The Asian Canadian Writers Workshop can trace its origins to the late sixties during the time of the Vietnam War, the Afro-American movement and other Third World minority movements. In Vancouver, the Cultural Revolution in China influenced local politics and unleashed the first of a series of Asian immigrant waves beginning with those who fled the 1967 riots of Hong Kong. During those heady times, a group of UBC students, inspired by a radicalized visiting Asian American professor began the process of re-examining their history and identity. They formed the Asian Canadian Coalition, hosted a conference and created historical exhibitions on campus. The ACC’s Chinese component was called Gao Hing, the Japanese component was the Wakayama group.
During the Seventies, some of the Wakayama group started the Powell Street Revue and produced “Images for the First 100 Years”, a slide show which later became a documentary film. The Chinese Canadian Writer’s Workshop formed to publish Gum San Po (1974) as a way to educate the community and provide a creative outlet for its writers. Gum San Po lasted only two issues but saw the debut of Sean Gunn’s satirical piece, “Lofaantown “, a tour guide’ s view of ‘Occidental’ Vancouver in response to numerous tiresome tourist articles about visiting (inscrutable and exotic) Chinatown.
Some members went on to establish Pender Guy, an English language Chinese Canadian radio program on Co-op Radio (1976-1981). The program provided coverage of up-to-date events and issues in the community as well as locally produced music, historical documentaries, and creative skits. During this period, much of the leadership was provided by Garrick Chu who unfortunately passed away late 1979.
In 1976, The Chinese Canadian Writers’ workshop and Powell Street Revue join forces to develop Inalienable Rice, an anthology project which was finally published in 1979. The Asian Canadian Writers’ Workshop was established towards the end of 1979. Its earliest membership included Paul Yee, Sean Gunn, SKY Lee, Rick Shiomi and Jim Wong-Chu. During this period, the group functioned more as a means for internal communication and to nurture ideas and legitimate each other’s projects (Larissa Lai and Jean Lumb, from “Neither Guests Nor Strangers “- Yellow Peril Reconsidered). Following Inalienable Rice, ACWW went on to develop a special Vancouver edition of Asianadian magazine (vol. 3 No 2, Fall 1980) and followed-up with a special edition of The West Coast Review (Vol. 16/1/Summer 1981) and assisted in Many Mouthed Birds, Contemporary Writing by Chinese Canadians (Douglas & McIntyre, 1991).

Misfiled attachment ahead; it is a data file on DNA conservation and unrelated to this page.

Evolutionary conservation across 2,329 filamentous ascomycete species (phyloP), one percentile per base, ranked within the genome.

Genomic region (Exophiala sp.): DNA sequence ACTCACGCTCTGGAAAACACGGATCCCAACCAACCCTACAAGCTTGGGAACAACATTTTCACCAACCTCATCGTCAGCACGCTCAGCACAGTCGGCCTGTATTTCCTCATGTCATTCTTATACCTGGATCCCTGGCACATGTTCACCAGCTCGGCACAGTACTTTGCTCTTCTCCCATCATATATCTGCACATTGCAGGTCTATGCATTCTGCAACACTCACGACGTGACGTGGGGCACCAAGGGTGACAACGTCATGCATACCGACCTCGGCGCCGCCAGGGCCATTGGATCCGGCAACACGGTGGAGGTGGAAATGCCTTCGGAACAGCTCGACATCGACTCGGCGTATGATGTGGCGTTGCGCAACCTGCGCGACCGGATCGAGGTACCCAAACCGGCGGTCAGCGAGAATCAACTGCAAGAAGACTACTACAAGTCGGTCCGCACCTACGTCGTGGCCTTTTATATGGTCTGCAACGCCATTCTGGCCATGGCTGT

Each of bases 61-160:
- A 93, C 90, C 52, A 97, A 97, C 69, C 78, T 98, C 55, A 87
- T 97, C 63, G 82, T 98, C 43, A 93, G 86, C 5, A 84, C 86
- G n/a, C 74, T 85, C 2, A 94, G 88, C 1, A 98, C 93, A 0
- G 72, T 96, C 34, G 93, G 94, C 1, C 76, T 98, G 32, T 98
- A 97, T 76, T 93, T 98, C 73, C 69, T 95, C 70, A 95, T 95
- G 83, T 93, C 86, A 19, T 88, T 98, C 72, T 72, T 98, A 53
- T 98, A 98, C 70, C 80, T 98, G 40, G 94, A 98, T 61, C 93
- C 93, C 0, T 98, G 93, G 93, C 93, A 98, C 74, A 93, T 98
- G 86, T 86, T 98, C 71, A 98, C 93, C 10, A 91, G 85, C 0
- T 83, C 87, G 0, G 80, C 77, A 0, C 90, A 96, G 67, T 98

The ACWW has since seen many of its original members produce important plays and books in poetry and prose. We currently have over seventy members across Canada. The bulk of our membership is in British Columbia, although we have representation in Calgary, Edmonton, and Toronto. We are currently working on cross-affiliation with other existing writing organizations throughout North America
The ACWW is a collective. We do not solicit membership dues. We are staffed entirely by volunteers and financed by donations and other forms of fundraising. Our mandate is simple: to assist our members to publish or showcase their work and talent. We aim to provide a supportive and culturally sensitive environment for writers from a common Pacific Rim Asian heritage, a place for more established writers to guide emerging writers through the difficulties of the publishing field. We are committed to the accessing of new performing and publishing venues and relevant information on behalf of our writers. All those who contact us and show a desire to share and learn become part of us.
At present, our collective has since broadened to three disciplines: Poetry, Prose (fiction and source group which in addition to writers, non-fiction) and Performing Arts. This is to include actors, producers, directors, editors serve the unique requirements of each area and production and design people in all areas of more effectively. Performing Arts is for stage, film, and audio-video. The intent is to members whose works have a performance allow writers better access and interaction with component, such as poetry, songwriting, all elements of the process. This group has a drama and screenplays. This group has a new name to more accurately define itself: The Asian Canadian Performing Arts Resource.
This #ThrowBackThursday article “The History of the ACWW” was written by Jim Wong-Chu, originally published in Ricepaper Magazine’s inaugural Fall Issue, Issue 1, Number 1. Would you like to read more of these retro pieces? Stay tuned for more.